Rochdale Securities vice president of research investment analyst Dick Bove says investors rushing to unload bank stocks are in major over-reaction mode.
"I think we've gone nuts," Bove told CNBC. "I think these [U.S. bank] stocks are so cheap, that people should be buying them as aggressively as they could."
“Take a look at what happened in the third quarter—just about every bank we follow beat their earnings estimates.”
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What's happening in Europe should not affect U.S. banks, says Bove, because most have virtually no exposure to the EU. Bove believes that the risk "not very great at all." for the "five big American banks" that do have exposure to Europe because the European Union will not let its banks fail.
Moreover, Bove says that whatever actions players in the credit default swaps’ (CDS) markets take have no affect on banks stock values.
“They’re off the radar screen, Bove says. They have nothing to do with the operation of the banks or with the banks’ profitability.”
“People can play all they want in the CDS market. It doesn’t affect the actual bank.”
According to Bove, the European Central Bank will do its own version of quantitative easing. "It's going to save all of the major European banks, says Bove. “It's already shown its will to do so.”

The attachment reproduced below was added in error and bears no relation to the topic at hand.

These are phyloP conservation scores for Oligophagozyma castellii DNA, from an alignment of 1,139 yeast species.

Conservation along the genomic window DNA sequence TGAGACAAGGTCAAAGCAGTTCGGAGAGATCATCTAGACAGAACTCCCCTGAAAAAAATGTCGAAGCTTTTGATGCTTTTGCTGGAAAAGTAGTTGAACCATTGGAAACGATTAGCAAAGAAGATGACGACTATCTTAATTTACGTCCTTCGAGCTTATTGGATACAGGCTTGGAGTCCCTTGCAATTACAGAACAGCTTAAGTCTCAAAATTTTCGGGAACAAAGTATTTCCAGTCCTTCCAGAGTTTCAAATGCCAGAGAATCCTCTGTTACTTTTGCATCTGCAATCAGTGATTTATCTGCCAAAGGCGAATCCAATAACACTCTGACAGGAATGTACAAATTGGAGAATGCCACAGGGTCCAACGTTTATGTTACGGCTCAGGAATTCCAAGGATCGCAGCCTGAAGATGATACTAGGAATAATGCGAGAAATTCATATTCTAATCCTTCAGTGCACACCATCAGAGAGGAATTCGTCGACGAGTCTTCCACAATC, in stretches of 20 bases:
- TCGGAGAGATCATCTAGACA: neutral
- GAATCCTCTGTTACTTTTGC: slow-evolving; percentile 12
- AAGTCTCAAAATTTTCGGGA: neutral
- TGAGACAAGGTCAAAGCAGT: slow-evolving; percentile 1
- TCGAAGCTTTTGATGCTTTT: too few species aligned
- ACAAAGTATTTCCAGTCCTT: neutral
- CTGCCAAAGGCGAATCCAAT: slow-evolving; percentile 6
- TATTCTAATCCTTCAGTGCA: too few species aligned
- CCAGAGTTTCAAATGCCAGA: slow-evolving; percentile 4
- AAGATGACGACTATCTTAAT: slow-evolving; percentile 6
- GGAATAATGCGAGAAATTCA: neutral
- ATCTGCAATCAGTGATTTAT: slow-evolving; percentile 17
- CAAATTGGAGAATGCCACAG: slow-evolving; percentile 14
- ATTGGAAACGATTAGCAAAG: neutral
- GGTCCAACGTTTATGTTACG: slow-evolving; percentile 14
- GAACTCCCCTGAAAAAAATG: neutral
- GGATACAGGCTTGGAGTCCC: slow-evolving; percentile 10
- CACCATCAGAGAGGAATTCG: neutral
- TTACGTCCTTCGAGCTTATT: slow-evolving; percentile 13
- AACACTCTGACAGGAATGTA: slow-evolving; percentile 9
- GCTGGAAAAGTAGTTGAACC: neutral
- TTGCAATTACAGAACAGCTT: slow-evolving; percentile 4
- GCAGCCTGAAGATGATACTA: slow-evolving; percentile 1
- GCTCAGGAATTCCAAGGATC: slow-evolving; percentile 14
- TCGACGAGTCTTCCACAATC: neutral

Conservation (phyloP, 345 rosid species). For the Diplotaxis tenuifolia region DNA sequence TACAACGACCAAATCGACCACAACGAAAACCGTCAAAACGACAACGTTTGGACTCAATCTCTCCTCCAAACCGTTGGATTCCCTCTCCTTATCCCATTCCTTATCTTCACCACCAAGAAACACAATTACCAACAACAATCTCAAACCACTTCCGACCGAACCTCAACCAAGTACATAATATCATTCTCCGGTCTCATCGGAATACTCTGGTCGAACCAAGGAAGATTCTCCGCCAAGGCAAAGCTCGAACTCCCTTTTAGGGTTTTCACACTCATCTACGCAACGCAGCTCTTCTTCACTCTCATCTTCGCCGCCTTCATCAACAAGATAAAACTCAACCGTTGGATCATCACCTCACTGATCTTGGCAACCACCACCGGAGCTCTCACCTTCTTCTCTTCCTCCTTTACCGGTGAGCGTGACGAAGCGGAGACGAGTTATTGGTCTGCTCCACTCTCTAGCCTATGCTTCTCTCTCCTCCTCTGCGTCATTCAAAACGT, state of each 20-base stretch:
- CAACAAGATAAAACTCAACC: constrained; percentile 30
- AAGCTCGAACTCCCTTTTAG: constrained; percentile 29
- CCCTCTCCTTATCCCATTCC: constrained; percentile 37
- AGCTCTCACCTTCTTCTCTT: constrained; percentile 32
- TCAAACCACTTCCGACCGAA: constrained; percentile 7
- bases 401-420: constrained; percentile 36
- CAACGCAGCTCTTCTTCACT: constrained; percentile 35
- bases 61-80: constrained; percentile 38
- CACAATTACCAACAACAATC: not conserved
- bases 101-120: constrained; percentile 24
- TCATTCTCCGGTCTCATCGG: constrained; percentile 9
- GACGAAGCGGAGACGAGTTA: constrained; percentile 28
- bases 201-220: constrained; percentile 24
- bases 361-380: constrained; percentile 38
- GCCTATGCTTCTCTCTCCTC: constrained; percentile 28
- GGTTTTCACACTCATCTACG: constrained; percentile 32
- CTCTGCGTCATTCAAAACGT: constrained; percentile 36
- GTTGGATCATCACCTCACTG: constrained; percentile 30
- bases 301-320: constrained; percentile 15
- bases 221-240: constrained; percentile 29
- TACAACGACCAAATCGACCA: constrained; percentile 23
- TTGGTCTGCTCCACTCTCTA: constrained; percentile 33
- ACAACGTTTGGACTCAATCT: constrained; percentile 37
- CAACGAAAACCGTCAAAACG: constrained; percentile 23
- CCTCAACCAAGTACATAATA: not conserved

Meanwhile, French bank BNP Paribas said Thursday that its net profit plummeted 72 percent in the third quarter after it accounted for expected losses on its Greek bonds in line with a new European agreement that hopes to reduce Greece's burden and stop the crisis' march.
Under the new deal, inked just over a week ago, private holders of Greek debt agreed to take 50 percent losses on those bonds, in the hopes of helping Greece eventually dig out of its debt hole and protecting other countries from getting sucked into a similar situation.
The agreement has not yet been implemented and the Greek prime minister's surprise announcement this week to send it to a referendum has thrown the accord into question.
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